INTRODUCTiON TO SECURE COMMUNICATION – TOR, HTTPS, SSL
Through my research I have put together some security measures that should be considered by everyone. The reason I put this together is mainly for the newbies of this forum. But if I can help anyone out, then I am grateful for this. I would like to start out by saying, if you are reading like, you are likely a Silk Road user. If this is the case, then the #1 thing you must be using to even access this form is Tor. Tor will provide you with a degree of anonymity by using an 128-bit AES (Advanced Encryption Standard). There has been some debate as to whether or not the NSA can crack this code, and the answer is likely yes. This is why, you should never send anything over Tor that you aren’t comfortable sharing with the entire world unless you are using some sort of PGP encryption which we will talk about later.
Communication from your computer, to the internet relies on an entry node which basically “enters your computer” into the Tor network. This entry node communicates with your computer, this entry node knows your IP address. The entry node then passes your encrypted request onto the relay node. The relay node communicates with the entry node and the exit node but does not know your computer’s IP address. The exit node, is where your request is decrypted and sent to the internet. The exit node does not know your computer’s IP, only the IP of the relay node. Using this model of 3 nodes it makes it harder, but not impossible to correlate your request to your original IP address.
The problem comes obviously when you are entering plain text into TOR because anybody can set up an exit node. The FBI can set up an exit node, the NSA, or any other foreign government, or any malicious person who may want to steal your information. You should not be entering any sensitive data into any websites, especially when accessing them over TOR. If any of the nodes in the chain are compromised, and some likely are, and the people in charge of those compromised nodes have the computing power to decrypt your request, then you better hope it wasn’t anything sensitive.
So what can we do to fix this? Well, luckily we are now having more and more servers that are offering something called Hidden services. You can easily recognize these services by the address .onion.sale. These services offer what’s called end-to-end encryption. What this does is take the power out of the compromised exit nodes and put them back in your hands. The web server of the hidden service now becomes your exit node, which means the website you are visiting is the one decrypting your message, not some random exit node ran by a potential attacker. Remember, the exit node has the key to decrypt your request. The exit node can see what you are sending in clear text once they decrypt it. So if you are entering your name and address into a field, the exit node has your information. If you are putting a credit card, a bank account, your real name, even your login information, then you are compromising your identity.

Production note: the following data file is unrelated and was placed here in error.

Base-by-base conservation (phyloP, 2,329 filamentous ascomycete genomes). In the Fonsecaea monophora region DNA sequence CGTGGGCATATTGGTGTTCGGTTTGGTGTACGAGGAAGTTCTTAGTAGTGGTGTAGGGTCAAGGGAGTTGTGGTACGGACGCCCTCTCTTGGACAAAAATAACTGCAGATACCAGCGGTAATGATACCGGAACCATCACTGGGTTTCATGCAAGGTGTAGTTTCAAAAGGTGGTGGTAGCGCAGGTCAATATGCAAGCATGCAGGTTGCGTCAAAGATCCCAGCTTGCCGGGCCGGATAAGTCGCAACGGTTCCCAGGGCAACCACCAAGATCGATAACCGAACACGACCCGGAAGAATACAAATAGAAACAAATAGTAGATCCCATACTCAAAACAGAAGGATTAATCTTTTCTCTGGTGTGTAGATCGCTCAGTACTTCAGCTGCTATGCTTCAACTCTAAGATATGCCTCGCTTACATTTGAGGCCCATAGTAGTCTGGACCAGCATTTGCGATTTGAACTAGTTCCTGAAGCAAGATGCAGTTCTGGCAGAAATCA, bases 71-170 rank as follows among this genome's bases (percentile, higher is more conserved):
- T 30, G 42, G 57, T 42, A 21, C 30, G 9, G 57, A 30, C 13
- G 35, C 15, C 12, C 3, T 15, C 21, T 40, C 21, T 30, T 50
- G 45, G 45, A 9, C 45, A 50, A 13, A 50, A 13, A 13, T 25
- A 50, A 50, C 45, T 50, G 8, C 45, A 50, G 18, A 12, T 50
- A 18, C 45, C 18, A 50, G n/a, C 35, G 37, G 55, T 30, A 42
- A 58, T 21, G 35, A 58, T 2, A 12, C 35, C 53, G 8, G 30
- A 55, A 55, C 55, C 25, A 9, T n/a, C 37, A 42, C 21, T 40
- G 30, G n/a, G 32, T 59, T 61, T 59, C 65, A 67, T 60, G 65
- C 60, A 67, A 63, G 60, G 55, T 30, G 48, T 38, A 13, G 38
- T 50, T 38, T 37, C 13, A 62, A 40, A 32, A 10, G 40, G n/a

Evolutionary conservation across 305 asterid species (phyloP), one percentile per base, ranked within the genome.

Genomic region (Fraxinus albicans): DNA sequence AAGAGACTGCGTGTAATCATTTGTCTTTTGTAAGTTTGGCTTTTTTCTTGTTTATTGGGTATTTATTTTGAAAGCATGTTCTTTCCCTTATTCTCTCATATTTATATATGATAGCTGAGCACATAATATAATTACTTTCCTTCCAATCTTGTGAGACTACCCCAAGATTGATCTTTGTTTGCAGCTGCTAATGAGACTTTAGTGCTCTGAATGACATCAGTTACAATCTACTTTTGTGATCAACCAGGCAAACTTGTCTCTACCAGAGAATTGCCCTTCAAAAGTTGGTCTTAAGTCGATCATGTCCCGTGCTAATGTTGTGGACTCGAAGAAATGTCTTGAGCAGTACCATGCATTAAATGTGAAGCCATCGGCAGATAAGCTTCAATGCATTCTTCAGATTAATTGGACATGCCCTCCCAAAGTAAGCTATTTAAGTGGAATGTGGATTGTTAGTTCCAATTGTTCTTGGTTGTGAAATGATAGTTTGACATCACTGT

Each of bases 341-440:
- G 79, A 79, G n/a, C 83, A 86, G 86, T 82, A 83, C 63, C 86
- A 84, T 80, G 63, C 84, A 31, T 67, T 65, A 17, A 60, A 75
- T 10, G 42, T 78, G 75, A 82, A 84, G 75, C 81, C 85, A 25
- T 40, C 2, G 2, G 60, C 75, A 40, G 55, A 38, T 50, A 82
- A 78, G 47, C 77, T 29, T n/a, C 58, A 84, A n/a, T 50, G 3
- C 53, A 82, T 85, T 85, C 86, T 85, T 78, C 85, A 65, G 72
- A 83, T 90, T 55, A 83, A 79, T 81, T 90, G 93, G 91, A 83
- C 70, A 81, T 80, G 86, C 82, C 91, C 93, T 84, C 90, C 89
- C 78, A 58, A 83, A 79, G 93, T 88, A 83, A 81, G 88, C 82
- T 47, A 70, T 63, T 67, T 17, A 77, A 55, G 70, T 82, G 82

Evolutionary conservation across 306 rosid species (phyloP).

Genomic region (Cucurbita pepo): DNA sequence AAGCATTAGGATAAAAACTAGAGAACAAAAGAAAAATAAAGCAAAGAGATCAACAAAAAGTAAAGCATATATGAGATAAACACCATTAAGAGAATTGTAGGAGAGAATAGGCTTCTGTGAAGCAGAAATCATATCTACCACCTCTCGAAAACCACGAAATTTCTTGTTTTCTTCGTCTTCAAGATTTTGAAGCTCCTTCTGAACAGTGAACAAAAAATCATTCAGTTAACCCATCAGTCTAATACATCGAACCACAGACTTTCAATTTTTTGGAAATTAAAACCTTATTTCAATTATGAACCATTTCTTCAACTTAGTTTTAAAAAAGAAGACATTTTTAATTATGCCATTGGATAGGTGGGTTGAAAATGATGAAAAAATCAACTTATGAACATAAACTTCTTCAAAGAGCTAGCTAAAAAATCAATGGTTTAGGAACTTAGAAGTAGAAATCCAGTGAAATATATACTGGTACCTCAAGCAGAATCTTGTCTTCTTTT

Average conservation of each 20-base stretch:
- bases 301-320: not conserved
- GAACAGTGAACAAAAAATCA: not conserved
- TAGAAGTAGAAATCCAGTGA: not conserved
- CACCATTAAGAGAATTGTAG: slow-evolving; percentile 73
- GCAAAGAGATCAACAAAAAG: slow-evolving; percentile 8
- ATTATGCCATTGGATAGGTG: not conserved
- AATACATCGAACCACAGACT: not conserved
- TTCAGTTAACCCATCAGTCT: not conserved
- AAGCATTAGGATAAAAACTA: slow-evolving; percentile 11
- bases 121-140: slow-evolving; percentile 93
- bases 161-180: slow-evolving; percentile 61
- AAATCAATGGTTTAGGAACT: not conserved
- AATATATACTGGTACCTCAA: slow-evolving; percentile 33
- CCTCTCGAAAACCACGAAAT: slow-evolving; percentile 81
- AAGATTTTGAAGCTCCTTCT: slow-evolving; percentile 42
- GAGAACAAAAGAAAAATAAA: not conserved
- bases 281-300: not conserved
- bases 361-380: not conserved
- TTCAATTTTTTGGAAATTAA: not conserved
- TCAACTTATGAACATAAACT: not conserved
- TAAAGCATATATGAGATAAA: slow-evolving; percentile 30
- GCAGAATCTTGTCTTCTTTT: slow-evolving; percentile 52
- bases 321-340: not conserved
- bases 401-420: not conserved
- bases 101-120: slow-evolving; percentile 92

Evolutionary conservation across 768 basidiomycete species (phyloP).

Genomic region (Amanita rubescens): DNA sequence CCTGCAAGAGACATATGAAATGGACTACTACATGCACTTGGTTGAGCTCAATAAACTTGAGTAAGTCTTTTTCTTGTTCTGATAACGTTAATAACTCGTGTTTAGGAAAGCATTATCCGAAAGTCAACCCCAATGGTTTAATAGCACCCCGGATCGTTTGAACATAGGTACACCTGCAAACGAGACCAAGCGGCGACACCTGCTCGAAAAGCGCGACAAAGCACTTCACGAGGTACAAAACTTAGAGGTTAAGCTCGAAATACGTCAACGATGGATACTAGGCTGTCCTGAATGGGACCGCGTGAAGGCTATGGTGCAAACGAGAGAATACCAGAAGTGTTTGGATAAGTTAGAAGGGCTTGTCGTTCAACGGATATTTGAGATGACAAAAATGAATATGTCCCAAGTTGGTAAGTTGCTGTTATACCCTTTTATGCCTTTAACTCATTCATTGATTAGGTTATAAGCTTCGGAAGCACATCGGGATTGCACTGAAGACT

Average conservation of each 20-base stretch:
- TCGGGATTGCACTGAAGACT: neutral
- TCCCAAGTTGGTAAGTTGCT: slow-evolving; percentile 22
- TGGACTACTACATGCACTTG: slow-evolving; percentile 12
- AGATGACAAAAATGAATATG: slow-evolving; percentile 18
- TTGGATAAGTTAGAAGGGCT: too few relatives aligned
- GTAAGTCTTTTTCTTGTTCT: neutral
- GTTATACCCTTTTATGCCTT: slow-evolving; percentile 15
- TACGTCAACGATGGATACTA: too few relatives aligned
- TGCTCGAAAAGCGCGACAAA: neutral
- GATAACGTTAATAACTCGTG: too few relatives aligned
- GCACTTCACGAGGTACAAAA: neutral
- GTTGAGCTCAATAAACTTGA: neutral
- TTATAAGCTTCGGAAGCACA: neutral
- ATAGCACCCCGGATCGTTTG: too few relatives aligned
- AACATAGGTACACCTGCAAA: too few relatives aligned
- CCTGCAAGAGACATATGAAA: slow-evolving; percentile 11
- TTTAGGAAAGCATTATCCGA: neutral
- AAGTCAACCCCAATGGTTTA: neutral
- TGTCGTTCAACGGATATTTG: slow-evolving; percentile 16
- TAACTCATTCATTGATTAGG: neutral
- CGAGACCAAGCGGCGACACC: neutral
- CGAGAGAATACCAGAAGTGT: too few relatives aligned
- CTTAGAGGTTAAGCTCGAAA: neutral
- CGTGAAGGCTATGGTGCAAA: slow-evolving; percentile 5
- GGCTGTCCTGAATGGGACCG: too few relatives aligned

Another step you can take, is to only visit websites that use something called HTTP Secure. You can tell if the website you are visiting is using HTTP Secure by the prefix at the beginning of the address. If you see https:// then your website is using HTTP Secure. What this does is encrypts your requests so that only the server can decrypt them, and not somebody eavesdropping on your communication such as a compromised Tor exit node. This is another form of end-to-end encryption. If somebody were to intercept your request over HTTP Secure, they would see encrypted data and would have to work to decrypt it.
Another reason you want to use HTTPS whenever possible, is that malicious Tor nodes can damage or alter the contents passing through them in an insecure fashion and inject malware into the connection. This is particularly easier when you are sending requests in plain text, but HTTPS reduces this possibility. You must be made aware however, that HTTPS can also be currently cracked depending on the level of the key used to encrypt it. When you visit a website using HTTPS, you are encrypting your request using their public key and they are decrypting it using their private key. This is how cryptography works. A public key is provided to those who want to send an encrypted message and the only one who can decrypt is the one with the private key.
Unfortunately, many websites today are still using private keys that are only 1,024 bits long which in today’s world are no longer enough. So you need to make sure you find out which level of encryption the website you are visiting uses, to make sure they are using at a minimum 2,048, if not 4,096 bits. Even doing all of this unfortunately is not enough, because we have another problem. What happens if the web server itself has become compromised? Maybe your TOR nodes are clean, maybe you have used HTTPS for all your requests, but the web server itself of the website you are visiting has been compromised. Well then all your requests are again, as good as plain text.
With that being said, this will conclude the first post in this series of the steps we can take to protect our privacy online, to remain anonymous and maintain our freedom.